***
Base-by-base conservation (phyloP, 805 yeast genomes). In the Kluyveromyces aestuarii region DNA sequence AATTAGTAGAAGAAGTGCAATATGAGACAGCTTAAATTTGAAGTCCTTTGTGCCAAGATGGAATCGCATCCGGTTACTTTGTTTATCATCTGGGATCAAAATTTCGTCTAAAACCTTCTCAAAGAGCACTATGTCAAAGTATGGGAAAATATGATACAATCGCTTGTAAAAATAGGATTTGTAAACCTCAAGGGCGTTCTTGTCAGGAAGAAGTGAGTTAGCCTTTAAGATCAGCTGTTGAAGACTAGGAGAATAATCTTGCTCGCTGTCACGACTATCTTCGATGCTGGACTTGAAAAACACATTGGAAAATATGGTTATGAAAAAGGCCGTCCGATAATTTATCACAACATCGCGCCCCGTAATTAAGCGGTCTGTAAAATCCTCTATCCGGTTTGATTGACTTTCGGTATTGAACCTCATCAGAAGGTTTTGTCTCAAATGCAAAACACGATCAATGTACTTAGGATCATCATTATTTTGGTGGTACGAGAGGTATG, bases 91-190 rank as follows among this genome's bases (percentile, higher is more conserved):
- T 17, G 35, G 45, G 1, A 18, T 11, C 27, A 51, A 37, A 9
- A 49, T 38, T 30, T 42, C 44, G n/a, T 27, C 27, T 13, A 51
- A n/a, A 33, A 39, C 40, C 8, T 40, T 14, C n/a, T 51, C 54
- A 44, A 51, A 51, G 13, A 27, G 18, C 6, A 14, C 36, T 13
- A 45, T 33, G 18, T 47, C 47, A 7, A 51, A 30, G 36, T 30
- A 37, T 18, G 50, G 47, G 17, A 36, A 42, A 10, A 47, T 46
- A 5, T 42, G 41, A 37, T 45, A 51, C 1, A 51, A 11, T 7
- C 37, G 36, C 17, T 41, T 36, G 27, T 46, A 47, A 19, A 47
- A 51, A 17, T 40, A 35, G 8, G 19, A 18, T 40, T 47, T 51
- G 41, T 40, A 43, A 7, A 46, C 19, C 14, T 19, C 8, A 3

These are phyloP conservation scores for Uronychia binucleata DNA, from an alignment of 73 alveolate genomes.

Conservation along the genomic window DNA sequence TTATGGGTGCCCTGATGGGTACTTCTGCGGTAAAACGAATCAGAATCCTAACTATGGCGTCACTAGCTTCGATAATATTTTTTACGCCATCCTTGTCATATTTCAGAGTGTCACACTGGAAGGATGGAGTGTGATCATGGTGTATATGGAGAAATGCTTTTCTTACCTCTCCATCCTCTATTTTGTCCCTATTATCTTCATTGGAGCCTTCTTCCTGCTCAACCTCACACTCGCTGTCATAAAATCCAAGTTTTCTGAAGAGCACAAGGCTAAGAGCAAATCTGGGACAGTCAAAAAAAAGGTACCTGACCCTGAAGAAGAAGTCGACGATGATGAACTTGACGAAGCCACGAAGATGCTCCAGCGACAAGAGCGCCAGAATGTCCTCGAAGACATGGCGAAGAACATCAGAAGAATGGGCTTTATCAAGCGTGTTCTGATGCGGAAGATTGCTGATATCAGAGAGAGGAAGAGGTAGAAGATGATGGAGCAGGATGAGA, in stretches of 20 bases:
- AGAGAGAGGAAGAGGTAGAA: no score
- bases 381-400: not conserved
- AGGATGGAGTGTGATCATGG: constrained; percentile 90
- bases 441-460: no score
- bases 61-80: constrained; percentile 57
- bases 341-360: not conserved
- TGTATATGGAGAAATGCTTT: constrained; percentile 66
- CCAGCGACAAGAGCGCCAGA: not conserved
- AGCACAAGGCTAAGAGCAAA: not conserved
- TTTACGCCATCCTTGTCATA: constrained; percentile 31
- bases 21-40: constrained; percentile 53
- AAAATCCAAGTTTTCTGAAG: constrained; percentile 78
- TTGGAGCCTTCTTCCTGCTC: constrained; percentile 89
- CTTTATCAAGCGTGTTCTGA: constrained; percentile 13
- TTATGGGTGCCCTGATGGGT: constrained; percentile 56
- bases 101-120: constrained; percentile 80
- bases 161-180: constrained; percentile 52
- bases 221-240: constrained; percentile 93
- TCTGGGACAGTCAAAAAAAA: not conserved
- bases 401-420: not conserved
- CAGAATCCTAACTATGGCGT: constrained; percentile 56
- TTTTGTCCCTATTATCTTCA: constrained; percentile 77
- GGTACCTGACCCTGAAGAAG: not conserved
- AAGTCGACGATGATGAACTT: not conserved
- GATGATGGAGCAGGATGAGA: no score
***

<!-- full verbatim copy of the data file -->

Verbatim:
Base-by-base conservation (phyloP, 805 yeast genomes). In the Kluyveromyces aestuarii region DNA sequence AATTAGTAGAAGAAGTGCAATATGAGACAGCTTAAATTTGAAGTCCTTTGTGCCAAGATGGAATCGCATCCGGTTACTTTGTTTATCATCTGGGATCAAAATTTCGTCTAAAACCTTCTCAAAGAGCACTATGTCAAAGTATGGGAAAATATGATACAATCGCTTGTAAAAATAGGATTTGTAAACCTCAAGGGCGTTCTTGTCAGGAAGAAGTGAGTTAGCCTTTAAGATCAGCTGTTGAAGACTAGGAGAATAATCTTGCTCGCTGTCACGACTATCTTCGATGCTGGACTTGAAAAACACATTGGAAAATATGGTTATGAAAAAGGCCGTCCGATAATTTATCACAACATCGCGCCCCGTAATTAAGCGGTCTGTAAAATCCTCTATCCGGTTTGATTGACTTTCGGTATTGAACCTCATCAGAAGGTTTTGTCTCAAATGCAAAACACGATCAATGTACTTAGGATCATCATTATTTTGGTGGTACGAGAGGTATG, bases 91-190 rank as follows among this genome's bases (percentile, higher is more conserved):
- T 17, G 35, G 45, G 1, A 18, T 11, C 27, A 51, A 37, A 9
- A 49, T 38, T 30, T 42, C 44, G n/a, T 27, C 27, T 13, A 51
- A n/a, A 33, A 39, C 40, C 8, T 40, T 14, C n/a, T 51, C 54
- A 44, A 51, A 51, G 13, A 27, G 18, C 6, A 14, C 36, T 13
- A 45, T 33, G 18, T 47, C 47, A 7, A 51, A 30, G 36, T 30
- A 37, T 18, G 50, G 47, G 17, A 36, A 42, A 10, A 47, T 46
- A 5, T 42, G 41, A 37, T 45, A 51, C 1, A 51, A 11, T 7
- C 37, G 36, C 17, T 41, T 36, G 27, T 46, A 47, A 19, A 47
- A 51, A 17, T 40, A 35, G 8, G 19, A 18, T 40, T 47, T 51
- G 41, T 40, A 43, A 7, A 46, C 19, C 14, T 19, C 8, A 3

These are phyloP conservation scores for Uronychia binucleata DNA, from an alignment of 73 alveolate genomes.

Conservation along the genomic window DNA sequence TTATGGGTGCCCTGATGGGTACTTCTGCGGTAAAACGAATCAGAATCCTAACTATGGCGTCACTAGCTTCGATAATATTTTTTACGCCATCCTTGTCATATTTCAGAGTGTCACACTGGAAGGATGGAGTGTGATCATGGTGTATATGGAGAAATGCTTTTCTTACCTCTCCATCCTCTATTTTGTCCCTATTATCTTCATTGGAGCCTTCTTCCTGCTCAACCTCACACTCGCTGTCATAAAATCCAAGTTTTCTGAAGAGCACAAGGCTAAGAGCAAATCTGGGACAGTCAAAAAAAAGGTACCTGACCCTGAAGAAGAAGTCGACGATGATGAACTTGACGAAGCCACGAAGATGCTCCAGCGACAAGAGCGCCAGAATGTCCTCGAAGACATGGCGAAGAACATCAGAAGAATGGGCTTTATCAAGCGTGTTCTGATGCGGAAGATTGCTGATATCAGAGAGAGGAAGAGGTAGAAGATGATGGAGCAGGATGAGA, in stretches of 20 bases:
- AGAGAGAGGAAGAGGTAGAA: no score
- bases 381-400: not conserved
- AGGATGGAGTGTGATCATGG: constrained; percentile 90
- bases 441-460: no score
- bases 61-80: constrained; percentile 57
- bases 341-360: not conserved
- TGTATATGGAGAAATGCTTT: constrained; percentile 66
- CCAGCGACAAGAGCGCCAGA: not conserved
- AGCACAAGGCTAAGAGCAAA: not conserved
- TTTACGCCATCCTTGTCATA: constrained; percentile 31
- bases 21-40: constrained; percentile 53
- AAAATCCAAGTTTTCTGAAG: constrained; percentile 78
- TTGGAGCCTTCTTCCTGCTC: constrained; percentile 89
- CTTTATCAAGCGTGTTCTGA: constrained; percentile 13
- TTATGGGTGCCCTGATGGGT: constrained; percentile 56
- bases 101-120: constrained; percentile 80
- bases 161-180: constrained; percentile 52
- bases 221-240: constrained; percentile 93
- TCTGGGACAGTCAAAAAAAA: not conserved
- bases 401-420: not conserved
- CAGAATCCTAACTATGGCGT: constrained; percentile 56
- TTTTGTCCCTATTATCTTCA: constrained; percentile 77
- GGTACCTGACCCTGAAGAAG: not conserved
- AAGTCGACGATGATGAACTT: not conserved
- GATGATGGAGCAGGATGAGA: no score